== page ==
It was -8°F, the coldest day of the year so far. I didn't know how low the wind chill dropped to, but the snow blasting off Quandary Peak was flattening everything into a field of grays. We were just above tree line, and whatever buffer we had before was a frozen memory as I looked back to watch Dan slowly ascending behind me.
At the top we found ourselves in a lucid daydream of a massive cloud - part horizontal snowdrift, part stratospheric nebula, no visibility whatsoever. Strapping in and peering downhill was an exercise in religion - searching the vast emptiness for a curve of topography, I breathed deeply and exhaled a cloud of my own. Out here at 14,000 feet the line between myself and nature was blurring.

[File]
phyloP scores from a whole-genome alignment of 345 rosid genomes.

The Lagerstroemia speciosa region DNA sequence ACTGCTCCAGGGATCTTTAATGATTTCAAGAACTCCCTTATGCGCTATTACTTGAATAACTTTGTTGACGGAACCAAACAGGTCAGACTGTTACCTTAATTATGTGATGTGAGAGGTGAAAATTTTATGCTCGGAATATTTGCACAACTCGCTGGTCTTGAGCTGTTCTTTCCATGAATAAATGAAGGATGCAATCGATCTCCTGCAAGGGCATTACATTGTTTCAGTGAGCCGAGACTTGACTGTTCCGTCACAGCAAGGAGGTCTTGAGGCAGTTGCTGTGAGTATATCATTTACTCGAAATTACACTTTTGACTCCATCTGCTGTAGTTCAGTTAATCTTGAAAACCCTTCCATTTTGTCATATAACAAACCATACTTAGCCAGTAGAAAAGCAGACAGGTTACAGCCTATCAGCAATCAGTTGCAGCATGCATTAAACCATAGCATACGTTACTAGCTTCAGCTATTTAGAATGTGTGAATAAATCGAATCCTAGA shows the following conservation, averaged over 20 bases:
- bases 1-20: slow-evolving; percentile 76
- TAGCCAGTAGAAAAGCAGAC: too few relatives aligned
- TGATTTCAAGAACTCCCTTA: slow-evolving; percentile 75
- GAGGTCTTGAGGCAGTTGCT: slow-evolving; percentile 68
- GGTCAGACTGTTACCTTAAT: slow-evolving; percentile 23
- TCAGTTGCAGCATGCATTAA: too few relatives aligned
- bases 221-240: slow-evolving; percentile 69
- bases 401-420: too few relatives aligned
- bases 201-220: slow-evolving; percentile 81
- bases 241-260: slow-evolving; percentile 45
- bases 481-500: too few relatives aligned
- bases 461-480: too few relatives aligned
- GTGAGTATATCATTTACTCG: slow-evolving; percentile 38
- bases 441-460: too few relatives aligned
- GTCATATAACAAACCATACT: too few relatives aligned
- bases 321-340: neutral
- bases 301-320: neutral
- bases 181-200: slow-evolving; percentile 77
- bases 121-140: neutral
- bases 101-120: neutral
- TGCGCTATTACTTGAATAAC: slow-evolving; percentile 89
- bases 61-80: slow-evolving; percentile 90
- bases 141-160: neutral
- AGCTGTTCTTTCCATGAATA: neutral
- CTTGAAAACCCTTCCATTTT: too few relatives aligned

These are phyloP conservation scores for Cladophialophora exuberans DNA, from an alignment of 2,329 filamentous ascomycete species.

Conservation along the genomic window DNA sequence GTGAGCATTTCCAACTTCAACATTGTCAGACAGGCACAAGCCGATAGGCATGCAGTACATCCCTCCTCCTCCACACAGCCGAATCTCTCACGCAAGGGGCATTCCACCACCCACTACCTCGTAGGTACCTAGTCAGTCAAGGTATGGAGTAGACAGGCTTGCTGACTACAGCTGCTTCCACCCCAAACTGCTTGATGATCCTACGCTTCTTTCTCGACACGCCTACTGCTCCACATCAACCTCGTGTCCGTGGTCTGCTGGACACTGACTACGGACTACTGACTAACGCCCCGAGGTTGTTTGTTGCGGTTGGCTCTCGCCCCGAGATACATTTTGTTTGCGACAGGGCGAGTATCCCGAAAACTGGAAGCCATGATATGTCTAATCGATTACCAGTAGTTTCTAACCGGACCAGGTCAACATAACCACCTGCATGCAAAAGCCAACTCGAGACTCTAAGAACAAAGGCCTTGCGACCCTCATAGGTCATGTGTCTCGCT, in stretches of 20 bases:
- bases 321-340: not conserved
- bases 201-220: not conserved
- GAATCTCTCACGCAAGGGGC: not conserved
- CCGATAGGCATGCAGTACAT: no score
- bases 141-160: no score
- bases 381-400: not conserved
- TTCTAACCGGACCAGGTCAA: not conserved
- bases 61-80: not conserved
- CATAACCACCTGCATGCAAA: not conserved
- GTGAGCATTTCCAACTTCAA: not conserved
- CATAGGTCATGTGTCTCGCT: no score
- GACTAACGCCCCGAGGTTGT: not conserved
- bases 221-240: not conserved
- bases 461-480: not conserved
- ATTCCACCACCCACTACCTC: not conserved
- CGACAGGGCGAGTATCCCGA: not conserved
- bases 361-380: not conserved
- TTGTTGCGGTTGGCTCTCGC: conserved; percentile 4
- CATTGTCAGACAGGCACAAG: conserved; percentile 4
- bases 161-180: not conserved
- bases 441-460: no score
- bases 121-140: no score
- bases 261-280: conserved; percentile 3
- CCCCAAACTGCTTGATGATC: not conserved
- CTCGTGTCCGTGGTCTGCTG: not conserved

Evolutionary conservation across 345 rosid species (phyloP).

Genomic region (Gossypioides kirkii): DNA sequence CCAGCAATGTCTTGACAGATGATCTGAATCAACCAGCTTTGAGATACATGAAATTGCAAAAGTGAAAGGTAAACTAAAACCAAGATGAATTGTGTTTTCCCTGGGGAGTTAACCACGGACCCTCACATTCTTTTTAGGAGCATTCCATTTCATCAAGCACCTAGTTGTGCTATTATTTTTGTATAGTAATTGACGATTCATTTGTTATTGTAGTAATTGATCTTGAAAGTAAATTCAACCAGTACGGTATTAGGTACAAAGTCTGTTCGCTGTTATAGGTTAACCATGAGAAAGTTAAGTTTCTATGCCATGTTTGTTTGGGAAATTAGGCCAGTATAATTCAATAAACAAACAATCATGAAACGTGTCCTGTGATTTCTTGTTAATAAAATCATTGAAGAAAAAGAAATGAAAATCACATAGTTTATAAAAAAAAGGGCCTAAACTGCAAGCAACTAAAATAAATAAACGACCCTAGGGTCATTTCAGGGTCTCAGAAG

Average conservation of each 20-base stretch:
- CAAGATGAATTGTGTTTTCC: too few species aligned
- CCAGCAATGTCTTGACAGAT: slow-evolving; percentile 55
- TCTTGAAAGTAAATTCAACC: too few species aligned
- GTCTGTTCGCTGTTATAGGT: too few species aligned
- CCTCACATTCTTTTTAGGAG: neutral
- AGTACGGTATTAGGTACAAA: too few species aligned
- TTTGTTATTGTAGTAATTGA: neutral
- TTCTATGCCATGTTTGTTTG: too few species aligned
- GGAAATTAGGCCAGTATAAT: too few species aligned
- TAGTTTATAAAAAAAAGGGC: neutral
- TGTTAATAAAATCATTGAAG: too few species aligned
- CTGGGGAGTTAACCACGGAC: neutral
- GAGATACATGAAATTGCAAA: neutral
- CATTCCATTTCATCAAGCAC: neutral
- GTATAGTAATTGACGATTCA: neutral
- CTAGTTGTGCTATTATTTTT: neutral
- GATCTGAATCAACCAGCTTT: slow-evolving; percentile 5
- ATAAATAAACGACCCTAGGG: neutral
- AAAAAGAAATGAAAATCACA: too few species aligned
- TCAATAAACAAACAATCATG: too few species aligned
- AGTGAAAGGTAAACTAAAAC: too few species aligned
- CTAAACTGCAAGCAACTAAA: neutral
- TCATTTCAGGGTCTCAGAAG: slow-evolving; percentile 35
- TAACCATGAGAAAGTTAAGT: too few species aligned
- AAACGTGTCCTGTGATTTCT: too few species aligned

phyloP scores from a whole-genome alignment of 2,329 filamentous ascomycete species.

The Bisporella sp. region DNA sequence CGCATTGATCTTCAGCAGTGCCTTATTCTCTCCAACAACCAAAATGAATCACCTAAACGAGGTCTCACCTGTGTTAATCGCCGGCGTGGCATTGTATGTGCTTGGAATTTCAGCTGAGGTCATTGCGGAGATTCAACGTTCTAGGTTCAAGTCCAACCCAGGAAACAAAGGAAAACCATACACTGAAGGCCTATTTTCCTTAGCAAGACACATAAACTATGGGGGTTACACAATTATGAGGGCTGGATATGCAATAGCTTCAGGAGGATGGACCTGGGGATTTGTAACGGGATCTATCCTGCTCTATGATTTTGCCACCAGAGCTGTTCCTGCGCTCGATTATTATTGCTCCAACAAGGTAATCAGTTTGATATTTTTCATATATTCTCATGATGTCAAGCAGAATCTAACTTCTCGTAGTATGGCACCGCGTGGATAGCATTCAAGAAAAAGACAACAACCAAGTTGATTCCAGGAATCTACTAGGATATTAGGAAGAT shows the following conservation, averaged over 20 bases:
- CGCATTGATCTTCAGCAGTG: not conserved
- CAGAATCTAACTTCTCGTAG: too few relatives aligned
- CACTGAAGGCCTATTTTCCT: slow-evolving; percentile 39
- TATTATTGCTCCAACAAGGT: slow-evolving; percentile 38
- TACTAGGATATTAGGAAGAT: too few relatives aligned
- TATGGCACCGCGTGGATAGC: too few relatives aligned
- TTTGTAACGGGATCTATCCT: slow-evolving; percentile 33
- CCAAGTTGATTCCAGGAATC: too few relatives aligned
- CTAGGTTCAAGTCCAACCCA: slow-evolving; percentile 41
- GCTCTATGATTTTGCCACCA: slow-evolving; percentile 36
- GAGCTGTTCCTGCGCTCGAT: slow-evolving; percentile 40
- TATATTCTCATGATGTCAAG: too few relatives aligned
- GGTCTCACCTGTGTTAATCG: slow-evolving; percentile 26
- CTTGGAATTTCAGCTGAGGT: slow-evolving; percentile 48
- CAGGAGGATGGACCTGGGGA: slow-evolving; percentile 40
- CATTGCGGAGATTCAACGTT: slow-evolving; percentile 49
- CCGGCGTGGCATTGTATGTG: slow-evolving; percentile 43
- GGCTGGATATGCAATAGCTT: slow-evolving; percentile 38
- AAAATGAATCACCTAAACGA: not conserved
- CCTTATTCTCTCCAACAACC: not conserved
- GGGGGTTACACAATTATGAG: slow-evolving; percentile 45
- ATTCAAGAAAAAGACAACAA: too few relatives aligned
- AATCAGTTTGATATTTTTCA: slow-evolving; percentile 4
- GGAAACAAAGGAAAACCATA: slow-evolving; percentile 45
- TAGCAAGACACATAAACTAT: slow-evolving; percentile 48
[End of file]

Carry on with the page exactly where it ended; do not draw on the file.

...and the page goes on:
And then there was a break and we were no longer in the cloud, but above it, watching it reveal our line like a reverse lava flow. This was it, there was no more time to wait. I took a last look around at this beautiful, coldest day, and dropped into the receding cloud below to chase it back into nothingness.